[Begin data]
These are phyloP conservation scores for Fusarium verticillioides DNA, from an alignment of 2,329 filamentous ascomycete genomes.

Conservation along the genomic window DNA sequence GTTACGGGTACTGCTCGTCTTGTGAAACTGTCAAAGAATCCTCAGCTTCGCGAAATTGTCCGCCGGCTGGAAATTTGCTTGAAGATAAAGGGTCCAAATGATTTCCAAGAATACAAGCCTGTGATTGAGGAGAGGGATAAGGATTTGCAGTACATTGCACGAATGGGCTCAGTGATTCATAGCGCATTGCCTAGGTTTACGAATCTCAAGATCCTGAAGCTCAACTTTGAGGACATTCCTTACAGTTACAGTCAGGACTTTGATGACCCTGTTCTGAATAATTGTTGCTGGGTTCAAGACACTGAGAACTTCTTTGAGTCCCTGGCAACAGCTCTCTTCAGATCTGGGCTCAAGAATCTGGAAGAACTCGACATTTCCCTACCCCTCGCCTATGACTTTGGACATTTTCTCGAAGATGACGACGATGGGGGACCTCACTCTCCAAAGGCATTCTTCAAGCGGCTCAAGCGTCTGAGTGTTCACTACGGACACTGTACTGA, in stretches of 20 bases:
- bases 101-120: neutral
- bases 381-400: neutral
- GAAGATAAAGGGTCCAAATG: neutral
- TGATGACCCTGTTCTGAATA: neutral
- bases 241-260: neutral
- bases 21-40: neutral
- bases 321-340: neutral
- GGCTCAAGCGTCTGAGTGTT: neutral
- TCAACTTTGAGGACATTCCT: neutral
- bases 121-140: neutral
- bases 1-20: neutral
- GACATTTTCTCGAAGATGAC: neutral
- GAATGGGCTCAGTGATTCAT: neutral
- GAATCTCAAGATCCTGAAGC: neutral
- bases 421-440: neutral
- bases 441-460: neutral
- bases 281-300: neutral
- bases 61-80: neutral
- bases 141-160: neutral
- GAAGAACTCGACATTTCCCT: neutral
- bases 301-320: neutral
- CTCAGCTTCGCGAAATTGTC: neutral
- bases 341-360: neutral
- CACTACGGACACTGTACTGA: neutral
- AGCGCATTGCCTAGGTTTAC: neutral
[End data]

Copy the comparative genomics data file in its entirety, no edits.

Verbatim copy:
These are phyloP conservation scores for Fusarium verticillioides DNA, from an alignment of 2,329 filamentous ascomycete genomes.

Conservation along the genomic window DNA sequence GTTACGGGTACTGCTCGTCTTGTGAAACTGTCAAAGAATCCTCAGCTTCGCGAAATTGTCCGCCGGCTGGAAATTTGCTTGAAGATAAAGGGTCCAAATGATTTCCAAGAATACAAGCCTGTGATTGAGGAGAGGGATAAGGATTTGCAGTACATTGCACGAATGGGCTCAGTGATTCATAGCGCATTGCCTAGGTTTACGAATCTCAAGATCCTGAAGCTCAACTTTGAGGACATTCCTTACAGTTACAGTCAGGACTTTGATGACCCTGTTCTGAATAATTGTTGCTGGGTTCAAGACACTGAGAACTTCTTTGAGTCCCTGGCAACAGCTCTCTTCAGATCTGGGCTCAAGAATCTGGAAGAACTCGACATTTCCCTACCCCTCGCCTATGACTTTGGACATTTTCTCGAAGATGACGACGATGGGGGACCTCACTCTCCAAAGGCATTCTTCAAGCGGCTCAAGCGTCTGAGTGTTCACTACGGACACTGTACTGA, in stretches of 20 bases:
- bases 101-120: neutral
- bases 381-400: neutral
- GAAGATAAAGGGTCCAAATG: neutral
- TGATGACCCTGTTCTGAATA: neutral
- bases 241-260: neutral
- bases 21-40: neutral
- bases 321-340: neutral
- GGCTCAAGCGTCTGAGTGTT: neutral
- TCAACTTTGAGGACATTCCT: neutral
- bases 121-140: neutral
- bases 1-20: neutral
- GACATTTTCTCGAAGATGAC: neutral
- GAATGGGCTCAGTGATTCAT: neutral
- GAATCTCAAGATCCTGAAGC: neutral
- bases 421-440: neutral
- bases 441-460: neutral
- bases 281-300: neutral
- bases 61-80: neutral
- bases 141-160: neutral
- GAAGAACTCGACATTTCCCT: neutral
- bases 301-320: neutral
- CTCAGCTTCGCGAAATTGTC: neutral
- bases 341-360: neutral
- CACTACGGACACTGTACTGA: neutral
- AGCGCATTGCCTAGGTTTAC: neutral